and of the drafting and ratification of the Constitution, it is well known that holders of public office did not ordinarily pursue them as full-time occupations. This is evident from the difficulty caused when the location of a legislative body was moved to a place inconvenient to its members, leading the framers of the Declaration to charge King Gorge III for having "called together legislative bodies at places unusual, uncomfortable and distant from the depository of their Public Records, for the sole purpose of fatiguing them into compliance with his measures."
The importance of ability of the public to select its leaders through exercise of the franchise does not necessitate imposing involuntary continuance of public officials in private employments where the public duties may interfere with the private ones. Nor has any inability of the public to find appropriate representatives on its own initiative or through political parties been found, such as would lead legislative bodies to undertake to add discrimination against public office holders to the categories prohibited by employment laws such as Title VII of the Civil Rights Act of 1964 (42 USC 2000-e) or the New York Human Rights Law.
The situation here does not involve use of public sector authority to reward any particular political affiliation, a practice forbidden where such affiliation is not important to an employee's duties. See authorities cited, Hering v. Hill, 814 F. Supp. 356 (SDNY 1993). Instead, the nature of the public sector accepted by plaintiff may create incompatibilities with the private sector position from which plaintiff was dismissed.
Although "the provisions of the Constitution . . . are organic living institutions [with significance which is] vital, not formal," Gompers v. United States, 233 U.S. 604, 610, 58 L. Ed. 1115, 34 S. Ct. 693 (1914), any proposed extension of impact of constitutional provisions or statutes based upon their scope should take into account the anticipated "sober second thought of the community," Stone, "The Common Law in the United States," 50 Harv L Rev 4, 25 (1936). Caution is indicated where courts are asked to interpolate such a category as a right to continuation of private employment at an executive level even if the employer objects to the employee's acceptance of an executive level public office. While blanket moonlighting prohibitions, especially if not uniformly and evenhandedly enforced, may at times be suspect, see Chambers v. TRM, 844 F. Supp. 183 (SDNY 1994), an executive level public servant is almost certain to attract both favorable and unfavorable attention. Unfavorable reactions to the person of a marketing executive may well risk causing adverse business consequences to the executive's employer. Controversy inherent in executive office in the public sector may also divert the core of the incumbent's attention away from private sector duties. These are adequate reasons for an employer to object to coexistence of potentially incompatible executive positions such as were sought by plaintiff.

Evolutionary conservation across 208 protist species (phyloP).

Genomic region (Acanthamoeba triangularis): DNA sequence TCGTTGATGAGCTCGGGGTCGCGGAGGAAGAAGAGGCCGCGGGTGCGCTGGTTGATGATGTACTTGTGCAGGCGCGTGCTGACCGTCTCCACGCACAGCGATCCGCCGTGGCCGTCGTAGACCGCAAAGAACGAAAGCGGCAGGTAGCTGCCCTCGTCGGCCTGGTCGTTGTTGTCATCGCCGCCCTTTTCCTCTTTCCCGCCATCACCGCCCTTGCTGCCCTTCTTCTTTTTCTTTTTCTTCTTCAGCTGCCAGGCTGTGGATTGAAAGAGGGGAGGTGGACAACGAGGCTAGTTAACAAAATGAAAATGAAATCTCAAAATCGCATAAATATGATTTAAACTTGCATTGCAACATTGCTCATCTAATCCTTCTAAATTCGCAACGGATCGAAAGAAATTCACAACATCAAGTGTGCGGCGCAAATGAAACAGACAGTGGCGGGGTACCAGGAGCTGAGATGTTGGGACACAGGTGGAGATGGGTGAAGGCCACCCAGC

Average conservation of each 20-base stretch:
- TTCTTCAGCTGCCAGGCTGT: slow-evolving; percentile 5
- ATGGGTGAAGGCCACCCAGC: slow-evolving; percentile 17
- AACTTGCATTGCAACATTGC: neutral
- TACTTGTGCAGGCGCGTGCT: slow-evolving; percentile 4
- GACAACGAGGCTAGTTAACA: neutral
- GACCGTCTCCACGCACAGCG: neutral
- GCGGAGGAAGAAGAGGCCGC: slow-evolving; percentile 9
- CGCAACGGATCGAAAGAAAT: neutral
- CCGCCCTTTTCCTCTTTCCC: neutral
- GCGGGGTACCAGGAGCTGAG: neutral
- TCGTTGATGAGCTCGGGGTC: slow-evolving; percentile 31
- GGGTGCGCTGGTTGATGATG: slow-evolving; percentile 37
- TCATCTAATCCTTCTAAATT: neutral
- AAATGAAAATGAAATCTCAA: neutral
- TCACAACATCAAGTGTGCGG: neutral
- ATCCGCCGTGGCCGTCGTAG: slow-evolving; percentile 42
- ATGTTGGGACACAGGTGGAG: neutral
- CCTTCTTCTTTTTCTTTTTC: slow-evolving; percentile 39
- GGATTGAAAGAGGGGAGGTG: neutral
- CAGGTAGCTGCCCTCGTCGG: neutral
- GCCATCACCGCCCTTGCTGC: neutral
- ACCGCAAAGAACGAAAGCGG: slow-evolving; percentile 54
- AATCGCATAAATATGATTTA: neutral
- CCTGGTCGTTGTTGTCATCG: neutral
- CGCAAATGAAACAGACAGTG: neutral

In regard to plaintiff's Human Rights claim, plaintiff is requested to furnish in full details to the extent known to him any illegal discrimination alleged against him, precisely what reports of other discrimination he made, when, to whom and with what consequences, including the grounds for any connection between such reports and his dismissal. Plaintiff is also requested to furnish authority for finding that whatever particular kinds of events are set forth constitute a violation of the Human Rights Law, and provide plaintiff with standing to sue with respect to any such violation.
With respect to plaintiff's claims against Pierre Fay, plaintiff is requested either to dismiss such claims voluntarily or indicate some reason to believe that his presence as a defendant is necessary to complete relief. Otherwise, inclusion of an unnecessary defendant is contrary to the court's obligation under Fed.R.Civ.P. 1 as amended in 1993 to seek the "just, speedy and inexpensive" determination of the action. See Chambers v. Capital Cities, 851 F. Supp. 543 (SDNY 1994); Archer v. Globe Motorists Supply, 833 F. Supp. 211 (SDNY 1993).
The sanction for failure to respond adequately to any of the above requests will be that the court may draw an adverse inference or rule against a defaulting party on the merits for failure to establish a genuine issue with respect to a claim or defense. See Fed.R.Civ.P. 37, including 37(c)(1).
Dated: New York, N.Y.
December 21, 1994
Harold Baer, Jr.
VINCENT L. BRODERICK, U.S.D.J.
© 1992-2004 VersusLaw Inc.